What You Need to Know About Radiant Heating with Wood FloorsMay 31, 2016
Thanks to the advances made in the heated floor industry, it is now possible to confidently install hardwood floors over radiant heat. This means homeowners can now enjoy the natural beauty of hickory, oak, cherry, walnut, maple, ash, and any other fine hardwood, plus the efficiency and luxurious comfort provided by radiant heating.
Depending on where you reside, radiant heating offers the possibility of application as either the sole or as a supplementary heat source in your home.
Installation of Radiant Heating Systems
There are several possible methods of installing radiant heat systems, and these are;
- For home renovations, direct installation of radiant heat tubing, under a wood subfloor, from the underside is a common practice, especially with the use of foil or traditional fiberglass to provide additional insulation.
- The installation of radiant heat tubing within a plywood underlayment system, either over an existing slab of concrete or directly over a current wood subfloor is another option. It is, however, a strong recommendation to incorporate the traditional closed-cell foam insulation developed for utilization in damp areas.
- Embedding radiant heat tubing within the concrete slab while pouring the concrete is an option for new constructions.
Most of the flooring materials can fruitfully be used over radiant heat when properly installed, although as we might all be aware, hardwood flooring offers the best comfort levels in addition to the highest aesthetic value.
Radiant Heating and Solid Hardwood Floors
Radiant heat is usually not recommended for application with solid woods since being a natural material, exposure to high levels of moisture and extensive fluctuations in temperature result in contractions and expansions. The presence of dry heat directly under solid wood floorings can, therefore, lead to quick drying out and contraction of the wood, which might result in cupping issues or the development of large gaps between floorboards. This is why most warranties for solid wood offered by manufacturers rarely cover installations over radiant heat.
For homeowners with hearts set on the ¾ inch traditional solid wood flooring, listed below are but a few recommendations.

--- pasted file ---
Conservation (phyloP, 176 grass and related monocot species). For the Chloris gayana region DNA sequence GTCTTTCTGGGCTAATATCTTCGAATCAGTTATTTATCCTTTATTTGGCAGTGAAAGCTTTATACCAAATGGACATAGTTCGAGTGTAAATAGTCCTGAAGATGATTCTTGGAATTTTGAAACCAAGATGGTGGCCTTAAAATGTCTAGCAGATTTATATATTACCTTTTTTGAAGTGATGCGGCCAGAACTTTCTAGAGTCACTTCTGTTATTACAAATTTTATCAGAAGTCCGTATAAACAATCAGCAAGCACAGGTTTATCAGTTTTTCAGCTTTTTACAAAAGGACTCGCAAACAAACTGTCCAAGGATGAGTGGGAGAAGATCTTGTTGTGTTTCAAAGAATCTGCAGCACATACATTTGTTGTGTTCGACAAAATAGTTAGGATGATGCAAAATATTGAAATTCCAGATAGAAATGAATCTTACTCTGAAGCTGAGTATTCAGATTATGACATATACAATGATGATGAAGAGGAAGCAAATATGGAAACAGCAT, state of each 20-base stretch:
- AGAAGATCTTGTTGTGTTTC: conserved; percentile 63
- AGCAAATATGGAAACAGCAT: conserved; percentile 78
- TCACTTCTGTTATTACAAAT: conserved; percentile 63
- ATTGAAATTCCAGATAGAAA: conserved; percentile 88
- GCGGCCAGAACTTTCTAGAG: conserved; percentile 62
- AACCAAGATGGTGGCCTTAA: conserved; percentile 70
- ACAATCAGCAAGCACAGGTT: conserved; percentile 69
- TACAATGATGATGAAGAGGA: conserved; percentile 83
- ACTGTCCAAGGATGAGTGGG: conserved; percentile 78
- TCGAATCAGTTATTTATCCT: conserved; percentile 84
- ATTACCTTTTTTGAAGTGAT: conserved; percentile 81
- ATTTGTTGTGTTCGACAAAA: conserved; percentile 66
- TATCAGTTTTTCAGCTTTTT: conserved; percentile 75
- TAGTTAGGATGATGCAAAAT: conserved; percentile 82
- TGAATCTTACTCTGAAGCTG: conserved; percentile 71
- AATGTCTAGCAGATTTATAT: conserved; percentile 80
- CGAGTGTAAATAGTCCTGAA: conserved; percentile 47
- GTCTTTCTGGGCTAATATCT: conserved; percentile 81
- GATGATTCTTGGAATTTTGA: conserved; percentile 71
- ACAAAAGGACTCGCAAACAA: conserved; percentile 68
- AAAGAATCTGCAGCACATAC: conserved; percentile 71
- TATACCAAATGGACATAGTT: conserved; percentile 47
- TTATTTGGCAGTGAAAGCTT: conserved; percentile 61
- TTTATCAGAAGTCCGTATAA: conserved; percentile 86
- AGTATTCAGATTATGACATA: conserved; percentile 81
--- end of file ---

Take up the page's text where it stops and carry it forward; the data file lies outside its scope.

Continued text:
Selection of wood
The choice of wood type is quite important, and this becomes apparent once you understand the impacts of the available options. Boards are cut from logs in two ways, these are;
- Plain-sawn: The grain runs horizontally
Plain-sawn woods, upon exposure to temperature variations, expand from side to side, and this will more likely than not lead to cupping and gaps. On the other hand, quarter-sawn woods when exposed to temperature changes expand from the top to the bottom, reducing the possibilities of developing both gaps and cupping. It is, therefore, wiser to opt for quarter-sawn wood even though this type of wood will rarely be pre-finished at the factory.
The narrower the boards, the more seams your flooring eventually contains, and this significantly assists in the absorption of possible shifts. Narrower boards are therefore the better choice compared to wider boards.
You must also consider the species. As a result of its stability, solid white oak can be successfully applied over radiant heat, while several other types of wood, including Brazilian Cherry, Maple, and Pecan are not recommended for use over radiant heat. Discussing the different floor options available with your flooring service provider ensures you choose the most suitable option for your home.
Nailing down or stapling of wood is usually a part of the installation process of the ¾ inch solid wood floors, and this involves the risk of possible punctures to the radiant heat tubing underneath the wood. It is, therefore, an excellent idea to engage the services of a certified and professional installer, one with experience in such installations.
For the installation of hardwood flooring over radiant heat, engineered woods make the better choice. The arrangement of thin plies of wood is made such that the wood grains end up running in opposite directions. As a result of cross-ply construction, the planks are consequently more dimensionally stable, offering less movement, and withstand moisture as well as variations in temperatures far better compared to the solid woods.
Most of the engineered woods can also be floated, which essentially makes them quite ideal for installation over concrete, plus a majority of the flat and secure subfloors. Even though most of the manufacturers cover the installations of engineered floating floors over radiant heating systems with warranties, all installations have to be conducted as per the manufacturer’s specifications and guidelines.
Benefits of Radiant Heating with Wood Floors
In-floor radiant heating systems are quite reliable and durable, plus they provide evenly distributed and set temperatures, which consequently assists in the preservation of hardwood floors and offer the possibility of lasting for up to 35 years.
Radiant heating systems warm rooms from the floor upwards, resulting in the capability and comfort of setting home thermostats to lower temperatures, which effectively reduces energy consumption and saves money, even more so for hardwood flooring since it retains heat for longer periods compared to other flooring materials. Moreover, if you put to use, modern products like using a cheap smart thermostat, you could further reduce electrical waste and efficiency.
Due to the minimized use of the central air heating system, the blowing of dust, dirt particles and allergens through vents and into homes is also greatly reduced.
Wood floors are additionally ideal for radiant heating because of the possibility to reduce extra noise, mainly due to muffling characteristic, though radiant heating does not use a blower and usually produces very minimal sounds.